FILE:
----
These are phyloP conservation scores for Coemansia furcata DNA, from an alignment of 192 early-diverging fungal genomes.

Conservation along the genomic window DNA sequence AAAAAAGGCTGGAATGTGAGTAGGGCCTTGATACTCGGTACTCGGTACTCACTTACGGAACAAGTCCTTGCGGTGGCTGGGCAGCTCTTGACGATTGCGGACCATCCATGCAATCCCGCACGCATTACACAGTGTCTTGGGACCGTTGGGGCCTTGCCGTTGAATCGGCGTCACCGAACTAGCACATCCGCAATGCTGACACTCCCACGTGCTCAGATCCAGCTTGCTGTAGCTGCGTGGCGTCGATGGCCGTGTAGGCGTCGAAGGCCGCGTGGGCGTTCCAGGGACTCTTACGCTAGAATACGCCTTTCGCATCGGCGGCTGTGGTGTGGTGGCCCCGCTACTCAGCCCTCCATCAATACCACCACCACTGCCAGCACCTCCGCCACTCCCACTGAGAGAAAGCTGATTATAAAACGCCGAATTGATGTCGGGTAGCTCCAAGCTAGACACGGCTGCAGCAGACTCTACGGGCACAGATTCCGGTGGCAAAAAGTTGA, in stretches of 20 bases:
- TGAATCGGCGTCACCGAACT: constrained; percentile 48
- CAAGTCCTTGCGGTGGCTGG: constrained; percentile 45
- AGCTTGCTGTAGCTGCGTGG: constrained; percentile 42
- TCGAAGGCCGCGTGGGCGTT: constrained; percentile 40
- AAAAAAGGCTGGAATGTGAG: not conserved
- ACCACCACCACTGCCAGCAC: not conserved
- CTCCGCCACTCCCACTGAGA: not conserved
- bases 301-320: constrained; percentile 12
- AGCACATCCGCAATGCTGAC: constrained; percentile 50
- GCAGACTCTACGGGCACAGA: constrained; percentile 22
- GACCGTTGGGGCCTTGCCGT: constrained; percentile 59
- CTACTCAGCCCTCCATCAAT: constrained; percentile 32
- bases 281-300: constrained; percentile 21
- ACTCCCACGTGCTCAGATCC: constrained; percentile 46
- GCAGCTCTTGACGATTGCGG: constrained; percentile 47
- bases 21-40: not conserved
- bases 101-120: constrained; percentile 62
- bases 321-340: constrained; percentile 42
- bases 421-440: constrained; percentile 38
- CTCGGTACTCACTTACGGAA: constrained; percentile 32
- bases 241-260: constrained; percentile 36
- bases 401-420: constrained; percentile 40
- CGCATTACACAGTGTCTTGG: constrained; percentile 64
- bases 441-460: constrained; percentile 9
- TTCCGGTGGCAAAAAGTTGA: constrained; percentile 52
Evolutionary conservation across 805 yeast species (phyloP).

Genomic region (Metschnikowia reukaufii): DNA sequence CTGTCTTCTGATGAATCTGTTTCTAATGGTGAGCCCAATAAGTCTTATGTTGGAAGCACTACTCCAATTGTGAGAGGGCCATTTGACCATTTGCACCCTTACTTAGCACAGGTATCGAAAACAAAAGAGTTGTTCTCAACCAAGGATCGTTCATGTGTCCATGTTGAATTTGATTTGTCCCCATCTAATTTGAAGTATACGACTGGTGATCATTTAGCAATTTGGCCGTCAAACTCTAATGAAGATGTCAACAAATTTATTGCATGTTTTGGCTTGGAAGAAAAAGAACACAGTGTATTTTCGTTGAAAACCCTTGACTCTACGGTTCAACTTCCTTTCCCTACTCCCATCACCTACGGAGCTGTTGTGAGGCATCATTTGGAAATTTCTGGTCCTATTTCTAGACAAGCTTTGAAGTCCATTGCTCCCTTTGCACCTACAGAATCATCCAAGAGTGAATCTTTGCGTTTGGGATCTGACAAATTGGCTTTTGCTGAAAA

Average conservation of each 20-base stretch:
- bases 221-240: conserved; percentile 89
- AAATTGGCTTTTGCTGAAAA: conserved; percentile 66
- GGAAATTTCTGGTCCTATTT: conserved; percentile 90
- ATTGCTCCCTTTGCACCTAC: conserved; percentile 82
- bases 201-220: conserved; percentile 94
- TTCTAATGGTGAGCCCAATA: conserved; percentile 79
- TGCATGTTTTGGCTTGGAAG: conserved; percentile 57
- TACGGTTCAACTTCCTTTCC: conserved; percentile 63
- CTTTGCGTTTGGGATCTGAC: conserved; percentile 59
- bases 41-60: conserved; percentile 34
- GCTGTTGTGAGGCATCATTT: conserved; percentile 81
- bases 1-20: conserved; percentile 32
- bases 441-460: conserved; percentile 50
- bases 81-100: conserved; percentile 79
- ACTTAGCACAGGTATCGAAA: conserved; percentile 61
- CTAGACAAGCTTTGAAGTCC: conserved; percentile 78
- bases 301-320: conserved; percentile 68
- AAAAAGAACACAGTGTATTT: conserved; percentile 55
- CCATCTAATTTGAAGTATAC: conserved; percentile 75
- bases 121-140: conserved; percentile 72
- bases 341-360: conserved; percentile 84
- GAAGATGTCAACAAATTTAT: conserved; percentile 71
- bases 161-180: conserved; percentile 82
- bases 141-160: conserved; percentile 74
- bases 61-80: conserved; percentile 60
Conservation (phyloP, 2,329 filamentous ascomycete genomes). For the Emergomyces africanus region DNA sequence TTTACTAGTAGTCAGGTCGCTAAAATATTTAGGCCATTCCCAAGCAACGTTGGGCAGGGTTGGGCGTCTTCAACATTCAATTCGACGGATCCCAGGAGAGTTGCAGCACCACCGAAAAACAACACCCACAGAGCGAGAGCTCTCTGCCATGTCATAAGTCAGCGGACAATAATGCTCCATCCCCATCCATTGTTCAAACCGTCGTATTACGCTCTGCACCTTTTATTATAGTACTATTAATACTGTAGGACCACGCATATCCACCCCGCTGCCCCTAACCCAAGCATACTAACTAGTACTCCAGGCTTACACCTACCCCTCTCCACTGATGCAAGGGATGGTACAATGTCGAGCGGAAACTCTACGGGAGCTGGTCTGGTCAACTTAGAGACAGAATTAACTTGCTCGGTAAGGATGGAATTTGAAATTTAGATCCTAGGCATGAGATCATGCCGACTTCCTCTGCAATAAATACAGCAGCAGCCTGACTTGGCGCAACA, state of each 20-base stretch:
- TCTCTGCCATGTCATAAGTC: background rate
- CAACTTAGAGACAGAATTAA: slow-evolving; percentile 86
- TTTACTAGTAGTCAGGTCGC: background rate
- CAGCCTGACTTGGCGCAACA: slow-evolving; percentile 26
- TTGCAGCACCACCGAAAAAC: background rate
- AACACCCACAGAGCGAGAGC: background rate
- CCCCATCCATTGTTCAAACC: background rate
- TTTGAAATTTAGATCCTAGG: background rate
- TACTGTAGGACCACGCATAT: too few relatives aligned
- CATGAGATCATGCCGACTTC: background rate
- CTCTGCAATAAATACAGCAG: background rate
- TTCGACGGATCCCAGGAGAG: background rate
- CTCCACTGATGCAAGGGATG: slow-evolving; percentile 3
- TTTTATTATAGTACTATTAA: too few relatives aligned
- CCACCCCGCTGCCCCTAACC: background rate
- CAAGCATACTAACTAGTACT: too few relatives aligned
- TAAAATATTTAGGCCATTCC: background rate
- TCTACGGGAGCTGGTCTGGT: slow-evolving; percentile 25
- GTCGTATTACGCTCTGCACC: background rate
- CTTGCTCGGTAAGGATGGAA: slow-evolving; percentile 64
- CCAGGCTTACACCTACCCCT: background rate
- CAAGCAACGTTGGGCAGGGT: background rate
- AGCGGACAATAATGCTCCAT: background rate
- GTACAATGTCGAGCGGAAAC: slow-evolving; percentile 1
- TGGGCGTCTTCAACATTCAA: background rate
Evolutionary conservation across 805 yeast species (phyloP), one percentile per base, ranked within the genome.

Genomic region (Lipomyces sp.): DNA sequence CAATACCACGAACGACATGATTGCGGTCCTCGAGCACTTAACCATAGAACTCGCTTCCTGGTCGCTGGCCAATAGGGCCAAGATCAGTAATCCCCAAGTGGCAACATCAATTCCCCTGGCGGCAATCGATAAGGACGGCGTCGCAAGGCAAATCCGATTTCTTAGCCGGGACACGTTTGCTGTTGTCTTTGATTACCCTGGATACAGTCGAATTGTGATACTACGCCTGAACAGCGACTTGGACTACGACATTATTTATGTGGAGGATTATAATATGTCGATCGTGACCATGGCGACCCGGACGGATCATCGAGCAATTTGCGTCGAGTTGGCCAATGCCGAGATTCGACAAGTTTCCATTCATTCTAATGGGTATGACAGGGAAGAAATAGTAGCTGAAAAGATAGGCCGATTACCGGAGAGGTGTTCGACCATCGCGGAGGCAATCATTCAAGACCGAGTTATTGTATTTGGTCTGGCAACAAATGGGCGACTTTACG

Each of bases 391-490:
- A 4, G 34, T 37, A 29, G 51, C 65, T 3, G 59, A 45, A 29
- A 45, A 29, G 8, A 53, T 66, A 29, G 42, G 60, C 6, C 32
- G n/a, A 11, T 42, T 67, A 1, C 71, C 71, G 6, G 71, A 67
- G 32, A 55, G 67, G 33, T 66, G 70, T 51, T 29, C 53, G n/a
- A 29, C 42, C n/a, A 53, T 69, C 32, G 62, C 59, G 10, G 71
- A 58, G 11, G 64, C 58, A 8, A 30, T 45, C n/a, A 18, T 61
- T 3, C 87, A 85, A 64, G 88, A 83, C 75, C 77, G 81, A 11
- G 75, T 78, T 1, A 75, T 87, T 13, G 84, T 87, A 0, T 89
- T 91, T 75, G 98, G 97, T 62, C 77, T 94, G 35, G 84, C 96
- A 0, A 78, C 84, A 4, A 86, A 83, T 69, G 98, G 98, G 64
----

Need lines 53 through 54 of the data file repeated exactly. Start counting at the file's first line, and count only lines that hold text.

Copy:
- bases 161-180: conserved; percentile 82
- bases 141-160: conserved; percentile 74